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I have a Windows 7 laptop accessing the internet through Verizon wireless MIFI configured as 192.168.1.1. It supports only 5 wireless connections, so I don't want to use up connections unnecessarily. That laptop has an ethernet nic which I have given a static IP of 192.168.0.5. Everything else on the 192.168.0.0 network acquires an address via DHCP from a DLink router whose address is 192.168.0.1. Also on that network are a printer, some network cameras, and a linux pc. The linux pc does not have a wireless card (and I don't want to buy one). The linux pc is located at 192.168.0.122. I can ping the linux pc from the windows pc. But I cannot access the internet from the linux pc. I can ping everything on the 192.168.0.0 network EXCEPT the ethernet card in the Windows PC. It seems as though my DLink router will not route requests to the 192.168.0.5 nic on the windows pc.

My windows pc has a default route pointing to the 192.168.1.0 network. It also has a route telling it to route all traffic destined for the 192.168.0.0 network through the 192.168.0.5 interface.

I have tried adding a default route to the linux pc to "gateway" 192.168.0.5, but that does not work. I have also tried adding a default route to the linux pc to the gateway 192.168.0.1 (the DLink router) but that will not give me internet access either (over the 192.168.1.0 network). I tried these two different routes at different times - I did not set them both at the same time.

I suppose this is a simple problem to solve, but I cannot seem to solve it. How can I give internet access over the 192.168.1.1 MIFI to my linux pc on 192.168.0.122?

Thanks

EDIT: Additional Info

                                      Internet
                                         |
                                         |
                                      MIFI (192.168.1.1) (wireless)
                                         |
                                         |
                                        (192.168.1.3) (wireless)
                                         Windows 7 PC
Dlink Router (192.168.0.1) ------------ (192.168.0.5) (wired)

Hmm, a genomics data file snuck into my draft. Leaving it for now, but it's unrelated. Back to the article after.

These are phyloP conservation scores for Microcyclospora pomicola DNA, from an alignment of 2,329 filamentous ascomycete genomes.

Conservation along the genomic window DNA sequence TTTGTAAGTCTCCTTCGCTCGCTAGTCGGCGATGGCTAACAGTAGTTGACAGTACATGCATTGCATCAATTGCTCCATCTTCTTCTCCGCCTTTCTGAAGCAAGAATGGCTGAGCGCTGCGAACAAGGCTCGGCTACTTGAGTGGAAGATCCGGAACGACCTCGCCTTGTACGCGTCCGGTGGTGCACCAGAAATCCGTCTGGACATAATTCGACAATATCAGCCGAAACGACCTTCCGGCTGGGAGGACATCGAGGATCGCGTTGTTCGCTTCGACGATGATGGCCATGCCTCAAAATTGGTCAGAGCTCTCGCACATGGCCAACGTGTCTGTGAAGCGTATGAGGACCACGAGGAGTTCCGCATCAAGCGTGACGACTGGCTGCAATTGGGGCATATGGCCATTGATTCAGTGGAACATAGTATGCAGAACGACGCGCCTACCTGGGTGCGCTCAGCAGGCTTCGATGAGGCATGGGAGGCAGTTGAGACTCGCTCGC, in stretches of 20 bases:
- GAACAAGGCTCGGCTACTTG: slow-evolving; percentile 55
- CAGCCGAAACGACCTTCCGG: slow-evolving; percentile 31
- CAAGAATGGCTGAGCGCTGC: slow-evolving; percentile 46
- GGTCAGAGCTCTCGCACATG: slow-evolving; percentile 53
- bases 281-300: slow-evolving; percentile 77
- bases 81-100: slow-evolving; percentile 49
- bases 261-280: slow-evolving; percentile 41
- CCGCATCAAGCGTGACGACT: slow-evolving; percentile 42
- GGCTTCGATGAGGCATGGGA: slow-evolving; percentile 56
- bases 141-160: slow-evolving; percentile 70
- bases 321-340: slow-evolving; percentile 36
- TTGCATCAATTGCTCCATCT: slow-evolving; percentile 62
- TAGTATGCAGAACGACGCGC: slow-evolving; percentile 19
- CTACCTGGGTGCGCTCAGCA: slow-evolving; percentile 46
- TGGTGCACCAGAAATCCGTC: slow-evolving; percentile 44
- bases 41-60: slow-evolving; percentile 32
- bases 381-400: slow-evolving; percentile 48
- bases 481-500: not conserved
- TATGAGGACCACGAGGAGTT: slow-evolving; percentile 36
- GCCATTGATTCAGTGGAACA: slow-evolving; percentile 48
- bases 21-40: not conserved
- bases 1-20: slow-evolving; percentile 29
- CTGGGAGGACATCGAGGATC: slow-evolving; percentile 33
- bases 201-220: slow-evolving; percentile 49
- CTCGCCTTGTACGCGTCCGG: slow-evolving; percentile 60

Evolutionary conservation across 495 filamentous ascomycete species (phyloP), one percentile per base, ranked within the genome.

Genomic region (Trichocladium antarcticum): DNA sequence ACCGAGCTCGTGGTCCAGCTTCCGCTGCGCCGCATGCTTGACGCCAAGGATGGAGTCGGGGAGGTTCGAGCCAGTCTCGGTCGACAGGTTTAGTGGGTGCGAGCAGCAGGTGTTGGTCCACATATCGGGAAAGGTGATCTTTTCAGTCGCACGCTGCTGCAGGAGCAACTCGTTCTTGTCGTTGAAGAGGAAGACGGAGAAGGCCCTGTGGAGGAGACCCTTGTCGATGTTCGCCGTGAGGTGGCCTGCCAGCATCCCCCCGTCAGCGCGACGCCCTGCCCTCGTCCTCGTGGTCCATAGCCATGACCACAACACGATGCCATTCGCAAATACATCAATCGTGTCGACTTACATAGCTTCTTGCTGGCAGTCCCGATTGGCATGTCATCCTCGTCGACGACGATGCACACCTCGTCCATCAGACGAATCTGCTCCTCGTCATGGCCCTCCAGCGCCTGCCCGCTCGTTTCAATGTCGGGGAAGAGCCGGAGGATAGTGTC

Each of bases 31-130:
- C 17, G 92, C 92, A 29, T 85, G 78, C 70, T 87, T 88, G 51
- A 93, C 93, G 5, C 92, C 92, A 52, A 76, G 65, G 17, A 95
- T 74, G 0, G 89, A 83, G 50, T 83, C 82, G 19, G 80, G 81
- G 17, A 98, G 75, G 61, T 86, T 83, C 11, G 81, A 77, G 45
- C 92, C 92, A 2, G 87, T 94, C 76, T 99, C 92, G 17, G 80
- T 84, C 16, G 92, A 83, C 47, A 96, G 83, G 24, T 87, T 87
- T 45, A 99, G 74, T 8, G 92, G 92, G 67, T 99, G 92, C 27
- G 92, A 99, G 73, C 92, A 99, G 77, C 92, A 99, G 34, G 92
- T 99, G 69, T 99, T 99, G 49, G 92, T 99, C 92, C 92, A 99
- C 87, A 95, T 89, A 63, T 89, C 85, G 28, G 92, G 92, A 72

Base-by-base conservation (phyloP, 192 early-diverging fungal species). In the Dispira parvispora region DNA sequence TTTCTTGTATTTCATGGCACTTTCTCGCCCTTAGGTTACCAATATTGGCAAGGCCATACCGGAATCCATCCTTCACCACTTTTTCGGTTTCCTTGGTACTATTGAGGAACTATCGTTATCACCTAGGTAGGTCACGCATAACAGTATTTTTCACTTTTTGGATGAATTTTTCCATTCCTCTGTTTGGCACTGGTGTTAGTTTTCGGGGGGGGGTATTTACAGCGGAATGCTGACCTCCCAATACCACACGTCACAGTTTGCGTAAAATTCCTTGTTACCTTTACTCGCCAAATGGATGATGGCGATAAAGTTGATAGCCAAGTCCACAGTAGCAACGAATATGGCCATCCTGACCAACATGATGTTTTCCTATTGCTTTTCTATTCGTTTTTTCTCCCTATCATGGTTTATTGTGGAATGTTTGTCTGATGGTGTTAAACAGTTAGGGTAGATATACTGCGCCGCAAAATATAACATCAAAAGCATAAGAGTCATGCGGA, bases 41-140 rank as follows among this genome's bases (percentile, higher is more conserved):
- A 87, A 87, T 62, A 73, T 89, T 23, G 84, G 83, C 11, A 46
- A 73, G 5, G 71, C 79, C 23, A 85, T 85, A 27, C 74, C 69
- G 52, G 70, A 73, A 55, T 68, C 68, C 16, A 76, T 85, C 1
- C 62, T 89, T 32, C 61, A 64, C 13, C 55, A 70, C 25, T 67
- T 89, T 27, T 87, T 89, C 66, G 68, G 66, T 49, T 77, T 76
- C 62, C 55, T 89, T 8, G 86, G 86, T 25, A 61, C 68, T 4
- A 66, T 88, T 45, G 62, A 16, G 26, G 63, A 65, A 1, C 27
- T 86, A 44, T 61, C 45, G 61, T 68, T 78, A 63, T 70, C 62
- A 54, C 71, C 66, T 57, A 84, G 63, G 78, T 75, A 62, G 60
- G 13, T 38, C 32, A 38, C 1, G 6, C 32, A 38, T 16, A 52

|
  |
  |linux pc (192.168.0.122) (wired)
  |
  |printer (192.168.0.100) (wireless)
  |
  |network cameras, etc (192.168.0.103) (wireless)

Only the windows pc is multi-homed with a wireless nic that connects to the MIFI wirelessly, and an ethernet nic with a wired connection to the DLink router. (The DLink permits both wired and wireless connections.) I don't want to use Windows internet connection sharing because I believe it will set up the ethernet nic as a gateway on 192.168.0.1 and a DHCP server. I already have the Dlink performing that role and I don't want to change that if I do not have to. (The Dlink permits me to make DHCP reservations and I really like that feature. I don't want to lose it.)

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migrated from serverfault.com Sep 3 '12 at 4:31

This question came from our site for system and network administrators.

    
Please provide some more information about your network topology (a diagram would be helpful). You have a D-Link router, but your internet connection appears to be on your (dual-homed?) Windows desktop? Also You say your internet uplink has the address 192.168.1.1, while your LAN has 192.168.0.x. Which box does the routing between the two networks? –  Ansgar Wiechers Sep 3 '12 at 2:00

2 Answers 2

up vote 3 down vote accepted

Your D-Link router is actually working as a switch or bridge, while the actual router for your LAN would be your Windows box. Just setting a default route won't suffice, because a default route only applies to packets from the host itself. It doesn't make a host route packets from one interface to another.

If you want to keep your setup as it is (which deems me somewhat less than optimal), you need to enable routing on your Windows box. Microsoft calls this Internet Connection Sharing. See this article on how to set it up. It doesn't matter if you want this or not, your setup cannot possibly work as intended unless you do it.

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OK. I did not realize that the routing table only applies to packets originating on the host. –  Randall Blake Sep 3 '12 at 16:03
    
No, the routing table applies to all packets, but to be able to act as a router, the box must be configured to forward packets from one interface to another. That's what ICS does. –  Ansgar Wiechers Sep 3 '12 at 16:37
  1. The D-Link router needs to have it's DG set to 192.168.0.5 (The Winows 7 PC).

  2. You need to configure ICS (Internet Connection Sharing) on the Windows 7 PC.

  3. All other devices behind the D-Link router need to have the D-Link router set as their DG.

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